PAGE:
Every year, Social Media Marketing World gathers the best and brightest from all parts of the social and marketing worlds: social measurement and optimization platforms, social and digital branding leads from large and local brands, entrepreneurs and consultants, and individual influencers and experts from platforms like Snapchat, Twitter, Facebook, Instagram, YouTube and more.

And #SMMW17 was no different. But one key theme kept coming up in the sessions again and again: There is no shortcut for success.

The speakers focused on a variety of topics, from live streaming and audience growth to employee engagement and audio storytelling, but many of them urged caution and gave the caveat that there is no silver bullet-- in order to achieve success with your initiatives, you're going to need hard work, authenticity, and time.


"On average, it takes people 2.5 years to build a successful personal brand. Do you have the 30-month mindset?"
-- Mark Schaefer

So many entrepreneurs and marketers are looking for a secret, a hack, a trick to achieve success overnight. But as Mark Schaefer talked about in his session, success has a much longer tail. He stressed the importance of planning for the long term in order to build a brand, whether personal or professional. Expecting overnight success is a mistake, and will often lead to giving up just before you make some headway.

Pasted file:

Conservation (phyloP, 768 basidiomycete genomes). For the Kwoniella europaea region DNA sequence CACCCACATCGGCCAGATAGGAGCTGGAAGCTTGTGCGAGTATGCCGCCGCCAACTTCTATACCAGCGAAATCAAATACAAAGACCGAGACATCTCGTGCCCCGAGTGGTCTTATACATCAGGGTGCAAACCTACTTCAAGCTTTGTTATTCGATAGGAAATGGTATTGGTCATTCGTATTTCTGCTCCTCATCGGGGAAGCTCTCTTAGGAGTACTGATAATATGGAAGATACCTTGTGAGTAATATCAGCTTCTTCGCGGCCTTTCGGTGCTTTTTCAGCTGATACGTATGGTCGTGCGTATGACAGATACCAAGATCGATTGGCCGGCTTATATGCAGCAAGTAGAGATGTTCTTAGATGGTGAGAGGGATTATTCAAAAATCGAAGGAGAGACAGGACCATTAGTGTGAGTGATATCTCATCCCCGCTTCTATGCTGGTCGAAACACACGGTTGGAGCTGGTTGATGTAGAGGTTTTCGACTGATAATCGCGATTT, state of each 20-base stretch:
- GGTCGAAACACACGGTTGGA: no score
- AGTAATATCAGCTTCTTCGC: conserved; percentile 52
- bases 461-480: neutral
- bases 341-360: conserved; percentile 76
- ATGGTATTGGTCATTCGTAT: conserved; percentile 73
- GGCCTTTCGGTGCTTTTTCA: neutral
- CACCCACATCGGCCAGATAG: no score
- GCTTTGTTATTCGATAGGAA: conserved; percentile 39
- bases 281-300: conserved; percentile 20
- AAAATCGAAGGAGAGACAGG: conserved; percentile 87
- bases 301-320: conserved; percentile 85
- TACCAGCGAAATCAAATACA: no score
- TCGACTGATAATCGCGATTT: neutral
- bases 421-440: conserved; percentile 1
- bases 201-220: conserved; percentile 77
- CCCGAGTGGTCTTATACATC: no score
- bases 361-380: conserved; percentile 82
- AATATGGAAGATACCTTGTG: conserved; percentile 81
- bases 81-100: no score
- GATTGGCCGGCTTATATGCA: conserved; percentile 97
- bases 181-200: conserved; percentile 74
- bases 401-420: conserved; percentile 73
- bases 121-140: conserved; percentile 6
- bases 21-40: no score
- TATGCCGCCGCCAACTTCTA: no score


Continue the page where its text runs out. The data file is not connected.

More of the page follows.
"Produce cool stuff for your market every single day for a very long time. As long as you do that, your brand will grow."
-- Nathan Chan

Simply waiting around for 30 months won't get your brand built, though. Those 30 months need to be packed with consistent effort, content, improvement and engagement. Whether you're a podcaster, writer, speaker, designer or something else, you need to be consistently producing something of quality for your audience in order to keep them engaged and keep proving your value.


"A large audience does not mean it is an actionable audience."
-- Mark Schaefer

Simply having 100,000 followers or 10,000 email subscribers isn't a mark of success. The point isn't simply to amass a following, but to be able to mobilize them. And you can't buy your way to a dedicated and engaged following; you can't purchase a passionate tribe. This means you may need to change the way you set goals and evaluate progress; simply hitting a certain follower number shouldn't be seen as the end of an initiative. Don't ask how to get them, but how to engage with them and keep them engaged as you push toward more complex goals.


"If you're doing a podcast to make money, you're doing it for the wrong reason."
-- Mark Mason

If all of this sounds like hard work, it's because it is. And if your reasons for doing it are based on short-term or immediate feedback -- money, fame, etc.-- you're going to have a hard time staying dedicated and continuing a high level of effort through the long road it takes to accomplish your complex goals.

Find a deeper reason for doing what you're doing, and your passion and dedication will remain when the going gets tough.